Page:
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Mayor of London 2020: Khan Unlikely to Fall Despite Stewart's Promise

A decade ago, the Conservative Party entered Number 10 for the first time since the departure of John Major in May 1997, initially as part of a coalition government with the Liberal Democrats. Four terms and three Prime Ministers later, Downing Street remains blue.

But, with increasing uncertainty surrounding Brexit and another general election booked in for December, it's debatable whether anybody wants to be at the helm of the embattled United Kingdom any more.

Downing Street - Image Pixabay

Khan for a Second Term

Of course, amid the revolving door politics of the incumbent Conservatives, it's easy to forget that the country has another question to answer in 2020, that of the position of the Mayor of London. Tooting-born Sadiq Khan is the current officeholder (and will be eligible for a second term in 2020) but he'll face competition from the Tories' Shaun Bailey, Siobhan Benita (Liberal Democrats), Rory Stewart (independent), and the Green Party's Sian Berry, among others. London's priorities have changed even since Sadiq Khan was elected to the role in May 2016 though. The previous two mayors, Ken Livingstone and Boris Johnson, focussed on improving sport and transport in the capital respectively. Livingstone famously brought both the 2012 Olympics to the capital, as well as the Tour de France. Khan, instead, pushed for a 'greener' city. This time, the winner of the 2020 election may well have to contend with a capital that has recently left the European Union, some 48 years since the UK first joined the community in 1972.

London Underground - Image Pixabay

Let's spoil the party. Despite criticism from US President Donald Trump, a middling approval rating on the YouGov politics website, and concern surrounding the ballooning costs of the delayed Crossrail 2 network, Sadiq Khan remains the favourite to win the 2020 election. As of 11 November 2019, the serving mayor is listed at odds of 2/5 to hold onto his seat next May. This greatly contrasts Labour's position as far as the upcoming general election is concerned, where it can certainly be seen that the Conservatives are the favourites at odds of 25/1 with Betway for a 50% vote share, compared with Labour's 50/1.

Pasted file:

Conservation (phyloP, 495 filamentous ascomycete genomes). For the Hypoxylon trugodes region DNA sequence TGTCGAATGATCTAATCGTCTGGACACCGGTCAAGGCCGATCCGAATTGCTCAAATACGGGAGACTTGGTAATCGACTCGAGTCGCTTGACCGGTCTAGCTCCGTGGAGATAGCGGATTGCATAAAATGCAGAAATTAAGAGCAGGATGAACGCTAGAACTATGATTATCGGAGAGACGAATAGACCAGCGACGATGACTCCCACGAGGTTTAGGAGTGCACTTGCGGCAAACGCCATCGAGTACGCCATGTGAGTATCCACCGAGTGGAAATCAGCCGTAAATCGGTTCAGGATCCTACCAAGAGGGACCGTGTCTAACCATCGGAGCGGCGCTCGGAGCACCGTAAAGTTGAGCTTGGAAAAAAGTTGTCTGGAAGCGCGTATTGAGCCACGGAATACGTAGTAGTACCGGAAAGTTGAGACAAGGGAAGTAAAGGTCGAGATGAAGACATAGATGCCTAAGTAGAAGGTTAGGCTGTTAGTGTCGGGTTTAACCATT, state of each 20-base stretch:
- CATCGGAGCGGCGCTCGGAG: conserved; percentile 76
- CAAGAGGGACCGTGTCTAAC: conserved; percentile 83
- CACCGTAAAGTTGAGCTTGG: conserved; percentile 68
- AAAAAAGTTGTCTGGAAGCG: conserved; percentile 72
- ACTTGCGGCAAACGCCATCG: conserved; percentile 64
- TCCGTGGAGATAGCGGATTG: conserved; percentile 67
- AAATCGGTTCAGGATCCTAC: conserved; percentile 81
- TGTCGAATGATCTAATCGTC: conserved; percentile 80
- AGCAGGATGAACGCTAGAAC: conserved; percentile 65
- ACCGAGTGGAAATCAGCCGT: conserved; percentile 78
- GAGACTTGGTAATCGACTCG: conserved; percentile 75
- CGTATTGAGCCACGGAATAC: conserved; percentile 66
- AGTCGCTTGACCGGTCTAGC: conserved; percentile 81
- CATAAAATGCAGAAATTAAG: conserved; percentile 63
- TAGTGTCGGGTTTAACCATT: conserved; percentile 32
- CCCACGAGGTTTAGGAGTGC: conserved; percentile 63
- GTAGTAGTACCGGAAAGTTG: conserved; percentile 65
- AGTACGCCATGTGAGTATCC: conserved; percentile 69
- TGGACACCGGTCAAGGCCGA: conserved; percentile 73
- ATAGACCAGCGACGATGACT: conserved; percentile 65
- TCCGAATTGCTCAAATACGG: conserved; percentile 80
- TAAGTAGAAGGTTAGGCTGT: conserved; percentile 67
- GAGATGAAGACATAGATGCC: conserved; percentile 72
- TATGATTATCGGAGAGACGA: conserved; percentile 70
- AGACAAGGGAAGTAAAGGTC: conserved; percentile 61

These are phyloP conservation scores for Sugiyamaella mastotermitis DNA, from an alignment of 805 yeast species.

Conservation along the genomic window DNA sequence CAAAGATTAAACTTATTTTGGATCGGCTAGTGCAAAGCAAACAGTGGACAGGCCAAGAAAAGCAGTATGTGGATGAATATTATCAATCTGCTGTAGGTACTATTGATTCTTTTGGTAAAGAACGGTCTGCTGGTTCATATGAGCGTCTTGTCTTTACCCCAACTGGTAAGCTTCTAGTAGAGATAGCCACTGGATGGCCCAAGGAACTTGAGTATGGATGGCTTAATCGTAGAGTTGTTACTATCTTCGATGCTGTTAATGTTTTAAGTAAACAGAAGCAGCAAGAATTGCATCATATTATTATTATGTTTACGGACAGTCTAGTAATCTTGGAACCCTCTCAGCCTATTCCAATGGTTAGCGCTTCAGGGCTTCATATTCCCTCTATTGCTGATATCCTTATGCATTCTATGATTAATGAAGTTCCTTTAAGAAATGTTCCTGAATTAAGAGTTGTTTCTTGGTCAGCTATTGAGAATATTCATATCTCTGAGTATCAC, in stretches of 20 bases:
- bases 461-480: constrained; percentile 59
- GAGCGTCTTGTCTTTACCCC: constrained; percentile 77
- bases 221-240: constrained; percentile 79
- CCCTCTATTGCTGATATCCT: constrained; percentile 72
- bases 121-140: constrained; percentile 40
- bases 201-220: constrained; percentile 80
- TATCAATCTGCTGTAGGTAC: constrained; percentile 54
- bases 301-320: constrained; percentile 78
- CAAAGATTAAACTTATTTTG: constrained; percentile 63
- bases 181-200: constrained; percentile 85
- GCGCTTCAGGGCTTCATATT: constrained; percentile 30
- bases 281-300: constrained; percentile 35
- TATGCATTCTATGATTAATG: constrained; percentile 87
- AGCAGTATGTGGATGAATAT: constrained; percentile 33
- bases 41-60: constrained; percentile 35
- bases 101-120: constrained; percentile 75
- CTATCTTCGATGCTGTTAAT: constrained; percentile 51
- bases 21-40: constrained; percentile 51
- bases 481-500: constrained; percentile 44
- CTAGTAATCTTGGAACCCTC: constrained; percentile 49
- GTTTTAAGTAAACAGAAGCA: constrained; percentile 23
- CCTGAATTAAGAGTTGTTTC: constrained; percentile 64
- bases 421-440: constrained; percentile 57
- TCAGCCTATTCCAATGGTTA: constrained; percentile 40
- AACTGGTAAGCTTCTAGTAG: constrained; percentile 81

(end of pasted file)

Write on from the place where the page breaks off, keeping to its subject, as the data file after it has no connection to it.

Rory Stewart, who is second-favourite at 3/1 to become the next Mayor of London, was described as an "anti-politician" by the Guardian newspaper, a trait that could endear him to the millennials and young people that currently favour Khan. However, as an independent, Stewart hasn't enjoyed much visibility in the largely three-party system that has dominated UK politics for decades. The Conservatives' Bailey, too, is something of an invisible runner (20/1) in the race for Khan's seat. BBC Correspondent Karl Mercer described the Londoner as "lightweight" in the shadow of the already-established Khan and the unconventional, slightly younger, Stewart.

The Outsiders

Siobhan Benita, who previously campaigned for the 2012 Mayor of London election, perhaps has too divisive a list of promises for election and a minimal public profile thus far. The Lib Dems' anti-Brexit, socially progressive stance could alienate older voters, especially campaigning so close to the January 31 EU leaving date, while the Party's eco-friendly policies are a honey-trap for youngsters. London is a Remain city though, and Benita recently told the Independent that Labour's "muddled" approach to Brexit could prove fatal to Khan's chances of re-election, installing the Lib Dems as the Remainers' bulwark against the UK's departure from the European Union.

Big Ben - Image Pexels

Serial mayoral candidate Sian Berry (Green) will stand for the third time in 2020, sharing a similar manifesto to Benita, at least as far as the environment and housing are concerned. Again, though, in a country that places a heavy emphasis on the three-party system, climate-orientated campaigns are only ever as popular as the 'Big Three' can make them, and the Green Party, despite attracting just under 1,000 new members a month recently, remain something of a fringe party with niche appeal. In much the same vein, the Women's Equality Party, which is putting forward computer scientist Sue Black for the 2020 Mayor of London election, has progressive policies but too narrow a focus on services for one segment of society, specifically, education, childcare, and communities for women and girls.

In all likelihood, Sadiq Khan will get another opportunity to represent London's citizens come next May, while Rory Stewart looks good for the future. The current mayor has a job to do though with regard to overdue (and over-budget) improvements to the transport infrastructure in London - and he must curb growing civil unrest in the city.

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